Idaho business leaders have long complained about how hard it is to persuade big out-of-state investors to sink money into our companies.
That may be a perception problem, John Hale says. Hale, chairman of the board of Trailhead, the new Boise nonprofit that helps startups attract investors, says a new report released by Idaho Technology Council documenting Idaho’s deal flow — the rate at which financiers receive investment pitches — may send a powerful message: Others are already investing in Idaho. You should, too.
“The deal report is critical to building our success story,” Hale says. “In any growing market you want new investors and repeat investors. Those investors want numbers. They want to know how your ecosystem is doing.”
The council, a tech-advocacy group, based its report on a survey of Idaho companies across all sectors. Not all businesses responded, so the report isn’t comprehensive. Hale said it doesn’t need to be to make its point.
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“We have one of the greatest untold stories in the country,” he says. “We just need to do a better job letting people know how successful capital can be here.”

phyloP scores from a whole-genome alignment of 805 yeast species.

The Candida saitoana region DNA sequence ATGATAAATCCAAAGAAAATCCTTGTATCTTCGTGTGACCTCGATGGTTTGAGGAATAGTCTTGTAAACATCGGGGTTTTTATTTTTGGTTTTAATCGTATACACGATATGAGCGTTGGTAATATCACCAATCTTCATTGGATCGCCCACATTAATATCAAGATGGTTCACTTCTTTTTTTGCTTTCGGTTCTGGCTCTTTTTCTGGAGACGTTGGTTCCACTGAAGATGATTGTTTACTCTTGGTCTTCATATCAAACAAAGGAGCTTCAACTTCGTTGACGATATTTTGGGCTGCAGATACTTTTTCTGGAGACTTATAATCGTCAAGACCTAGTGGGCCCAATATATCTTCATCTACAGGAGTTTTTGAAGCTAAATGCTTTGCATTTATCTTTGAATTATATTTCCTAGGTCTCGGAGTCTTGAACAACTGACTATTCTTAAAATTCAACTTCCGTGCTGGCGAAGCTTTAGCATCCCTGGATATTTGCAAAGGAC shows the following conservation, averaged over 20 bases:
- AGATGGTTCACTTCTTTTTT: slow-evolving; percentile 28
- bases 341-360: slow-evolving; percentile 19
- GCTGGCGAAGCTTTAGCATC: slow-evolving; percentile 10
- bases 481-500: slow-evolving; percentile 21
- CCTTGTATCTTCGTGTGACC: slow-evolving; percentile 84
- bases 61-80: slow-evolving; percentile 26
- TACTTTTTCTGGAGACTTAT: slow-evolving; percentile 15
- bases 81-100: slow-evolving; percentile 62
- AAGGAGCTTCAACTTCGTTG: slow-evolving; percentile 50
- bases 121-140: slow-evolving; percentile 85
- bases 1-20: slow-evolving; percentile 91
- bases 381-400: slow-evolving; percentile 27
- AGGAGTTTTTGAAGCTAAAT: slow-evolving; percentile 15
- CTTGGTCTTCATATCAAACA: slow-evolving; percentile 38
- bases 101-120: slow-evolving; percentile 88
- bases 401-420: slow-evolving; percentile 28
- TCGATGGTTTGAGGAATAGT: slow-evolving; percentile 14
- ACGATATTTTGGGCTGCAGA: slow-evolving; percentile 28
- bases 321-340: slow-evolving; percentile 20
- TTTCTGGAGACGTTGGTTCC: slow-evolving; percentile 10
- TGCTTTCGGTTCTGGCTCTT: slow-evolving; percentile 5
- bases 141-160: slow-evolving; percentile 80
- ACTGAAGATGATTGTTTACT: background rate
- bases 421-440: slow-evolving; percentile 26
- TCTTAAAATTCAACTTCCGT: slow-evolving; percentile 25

(The following sections are explanations accompanying charts in the print and e-edition presentations of this story. Click on the PDF link to see all of the charts.)
TOTAL DEAL FLOW
The number of merger-and-acquisition, private-placement and public-market deals has been stable the past four years. The value fluctuated, peaking at $10 billion in 2013, powered by Micron Technology’s purchase of Japanese competitor Elpida Memory for $2.5 billion.
TOTAL DEAL VOLUME BY INDUSTRY
Fifty-six percent of 2014’s $3.6 billion in deals involved tech, this pie chart shows. Idaho Technology Council founder Jay Larsen and outgoing Department of Commerce Director Jeff Sayer hope for more deals involving agriculture, including drones.
MERGERS AND ACQUISITIONS
Whether buying or being bought, Idaho companies have brought healthy returns to investors. In some cases, a buying company responded to the survey. In others, the acquired company did.
These deals involve publicly traded companies, including Micron’s Elpida takeover.
These include investments by angel funds, venture capitalists and growth equity firms. Companies are either based in Idaho or received investments for Idaho operations. But the report does not reflect deals that brought $48 million to Boise wireless router developer CradlePoint and $15 million to Eagle timecard-software developer TSheets.